Jalonne L. White-Newsome

AGU Board of DIrectors

Director III


Senior Program Officer, The Kresge Foundation, and Professional Lecturer, The George Washington University, West Bloomfield, Michigan, USA

Volunteer experience that relates to this position: 

My current board service includes serving as cochair for the Health and Environmental Funders Network; a member of the Board on Environment Change and Society with The National Academy of Sciences; an advisory board member for the American Public Health Associations Center for Climate Change, Health and Equity advisory board; grants chair for a Detroit-based foundation focused on education and economic development, the Minerva Education and Development Foundation.


The AGU strategic plan represents a significant pivot for AGU. Board members must work together with each other, other volunteer leaders, and staff to play a key role in implementing the plan. What are the key features of the strategic plan that you find most exciting? What features do you think will be most challenging? As a Board member how would you advance the strategic plan?


I am excited about the clear articulation of AGU's vision and values. For member-based organizations, creating a solid foundation around vision and values can provide three things: a reminder of what the shared north star is, the ways in which an organization should engage in the work and with each other and a framework of accountability. Over the decades, AGU members have been committed to scientific discovery and solution-based science, maintaining a stellar reputation in the U.S. and beyond. With that in mind, I am particularly excited about the goals in the plan that will stretch AGU to be all that it can be and more, specifically the areas of the plan focused on promoting an inclusive scientific culture and partnering with other organizations to address societal change. The intersectional nature of the challenges we are facing in our society racism, health disparities, scientific integrity requires expanding the network of AGU to include diverse sets of stakeholders that can strengthen the power and impact of the science being developed. Initiating new partnerships with public health practitioners, environmental justice leaders, and artists could offer interesting perspectives and help tackle old problems in new ways. Addressing existing racial inequities in our society and our many institutions will require time, trust and humility. As an aspiring Board Director, I am confident that my experience working across sectors, building comprehensive coalitions, advancing racial equity and personal commitment can help make the intent and spirit of this strategic plan a reality.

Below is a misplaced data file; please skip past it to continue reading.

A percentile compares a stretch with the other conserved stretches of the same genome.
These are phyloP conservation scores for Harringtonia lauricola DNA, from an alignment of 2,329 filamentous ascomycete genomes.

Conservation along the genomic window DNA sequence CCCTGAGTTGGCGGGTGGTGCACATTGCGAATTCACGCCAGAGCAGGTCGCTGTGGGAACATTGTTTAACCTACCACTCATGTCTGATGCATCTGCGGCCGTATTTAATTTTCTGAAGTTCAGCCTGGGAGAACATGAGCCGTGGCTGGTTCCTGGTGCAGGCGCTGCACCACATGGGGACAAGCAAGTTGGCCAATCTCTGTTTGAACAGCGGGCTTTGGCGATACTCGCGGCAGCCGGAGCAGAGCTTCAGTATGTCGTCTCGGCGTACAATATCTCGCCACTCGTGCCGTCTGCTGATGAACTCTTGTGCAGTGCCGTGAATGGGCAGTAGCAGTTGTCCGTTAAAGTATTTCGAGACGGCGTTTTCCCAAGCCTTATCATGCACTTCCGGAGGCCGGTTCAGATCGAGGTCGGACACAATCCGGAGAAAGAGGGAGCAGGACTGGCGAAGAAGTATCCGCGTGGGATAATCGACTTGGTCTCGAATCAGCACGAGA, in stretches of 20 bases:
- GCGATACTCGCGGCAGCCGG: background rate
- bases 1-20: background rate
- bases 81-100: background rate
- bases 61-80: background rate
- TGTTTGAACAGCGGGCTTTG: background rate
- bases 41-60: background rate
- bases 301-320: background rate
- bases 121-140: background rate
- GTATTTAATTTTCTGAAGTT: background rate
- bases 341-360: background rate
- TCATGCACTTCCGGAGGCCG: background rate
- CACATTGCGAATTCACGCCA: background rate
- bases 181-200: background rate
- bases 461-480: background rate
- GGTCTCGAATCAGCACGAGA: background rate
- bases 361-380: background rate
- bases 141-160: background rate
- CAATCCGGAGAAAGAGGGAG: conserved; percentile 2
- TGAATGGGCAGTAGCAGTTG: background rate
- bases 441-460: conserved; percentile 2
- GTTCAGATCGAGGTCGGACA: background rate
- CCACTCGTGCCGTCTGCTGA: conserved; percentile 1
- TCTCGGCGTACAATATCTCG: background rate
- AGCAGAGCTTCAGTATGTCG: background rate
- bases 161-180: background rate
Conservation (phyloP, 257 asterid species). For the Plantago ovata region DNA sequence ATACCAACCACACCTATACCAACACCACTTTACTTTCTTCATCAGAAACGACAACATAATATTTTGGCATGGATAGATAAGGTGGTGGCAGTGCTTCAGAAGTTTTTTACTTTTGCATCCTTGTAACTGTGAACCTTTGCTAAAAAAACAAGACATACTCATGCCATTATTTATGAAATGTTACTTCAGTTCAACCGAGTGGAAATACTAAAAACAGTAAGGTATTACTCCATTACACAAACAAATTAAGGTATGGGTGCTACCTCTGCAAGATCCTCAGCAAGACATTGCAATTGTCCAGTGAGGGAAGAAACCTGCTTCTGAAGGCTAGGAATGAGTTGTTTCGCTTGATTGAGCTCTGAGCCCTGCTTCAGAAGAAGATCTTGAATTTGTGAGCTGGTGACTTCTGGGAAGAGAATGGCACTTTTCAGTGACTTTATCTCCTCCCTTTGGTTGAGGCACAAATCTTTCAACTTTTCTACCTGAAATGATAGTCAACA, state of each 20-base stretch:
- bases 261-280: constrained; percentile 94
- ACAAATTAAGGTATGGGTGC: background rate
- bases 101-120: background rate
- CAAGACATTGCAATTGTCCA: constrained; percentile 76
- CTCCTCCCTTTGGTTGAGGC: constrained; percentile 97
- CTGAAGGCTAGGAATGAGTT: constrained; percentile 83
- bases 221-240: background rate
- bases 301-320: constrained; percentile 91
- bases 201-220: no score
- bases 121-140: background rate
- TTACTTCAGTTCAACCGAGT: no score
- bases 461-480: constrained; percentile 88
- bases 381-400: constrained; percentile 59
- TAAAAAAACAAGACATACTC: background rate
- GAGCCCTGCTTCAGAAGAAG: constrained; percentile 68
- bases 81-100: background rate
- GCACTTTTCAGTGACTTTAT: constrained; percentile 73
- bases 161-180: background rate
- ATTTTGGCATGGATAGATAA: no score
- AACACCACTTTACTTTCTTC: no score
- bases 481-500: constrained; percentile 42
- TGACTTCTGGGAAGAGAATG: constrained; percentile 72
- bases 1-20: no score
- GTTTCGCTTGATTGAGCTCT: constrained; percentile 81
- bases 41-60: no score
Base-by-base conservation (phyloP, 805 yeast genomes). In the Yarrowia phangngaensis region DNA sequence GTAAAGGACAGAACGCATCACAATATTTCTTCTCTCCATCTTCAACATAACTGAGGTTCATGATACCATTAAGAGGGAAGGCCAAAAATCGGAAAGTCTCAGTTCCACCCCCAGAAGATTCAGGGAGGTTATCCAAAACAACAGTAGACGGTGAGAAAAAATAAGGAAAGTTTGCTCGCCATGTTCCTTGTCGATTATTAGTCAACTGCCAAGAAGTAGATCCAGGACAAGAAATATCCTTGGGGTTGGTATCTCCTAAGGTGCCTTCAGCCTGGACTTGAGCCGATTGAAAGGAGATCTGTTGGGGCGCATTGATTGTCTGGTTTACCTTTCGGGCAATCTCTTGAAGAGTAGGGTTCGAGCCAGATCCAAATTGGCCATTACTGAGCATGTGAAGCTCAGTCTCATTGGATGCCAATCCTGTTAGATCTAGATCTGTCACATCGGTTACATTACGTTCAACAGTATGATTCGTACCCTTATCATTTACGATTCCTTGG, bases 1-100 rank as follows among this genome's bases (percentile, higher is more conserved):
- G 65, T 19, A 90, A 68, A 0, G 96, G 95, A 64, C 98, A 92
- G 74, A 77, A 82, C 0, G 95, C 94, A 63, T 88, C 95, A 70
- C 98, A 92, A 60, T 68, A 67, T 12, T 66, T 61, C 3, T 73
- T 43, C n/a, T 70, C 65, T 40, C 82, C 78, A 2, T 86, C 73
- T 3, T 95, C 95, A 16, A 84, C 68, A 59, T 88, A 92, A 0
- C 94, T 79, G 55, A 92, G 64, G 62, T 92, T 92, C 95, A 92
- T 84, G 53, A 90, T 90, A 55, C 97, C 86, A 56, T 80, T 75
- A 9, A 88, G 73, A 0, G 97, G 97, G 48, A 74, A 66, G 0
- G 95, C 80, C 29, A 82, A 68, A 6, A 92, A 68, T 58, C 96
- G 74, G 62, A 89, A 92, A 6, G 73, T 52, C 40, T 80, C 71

Section affiliations:

Atmospheric Sciences; GeoHealth; Global Environmental Change; Science and Society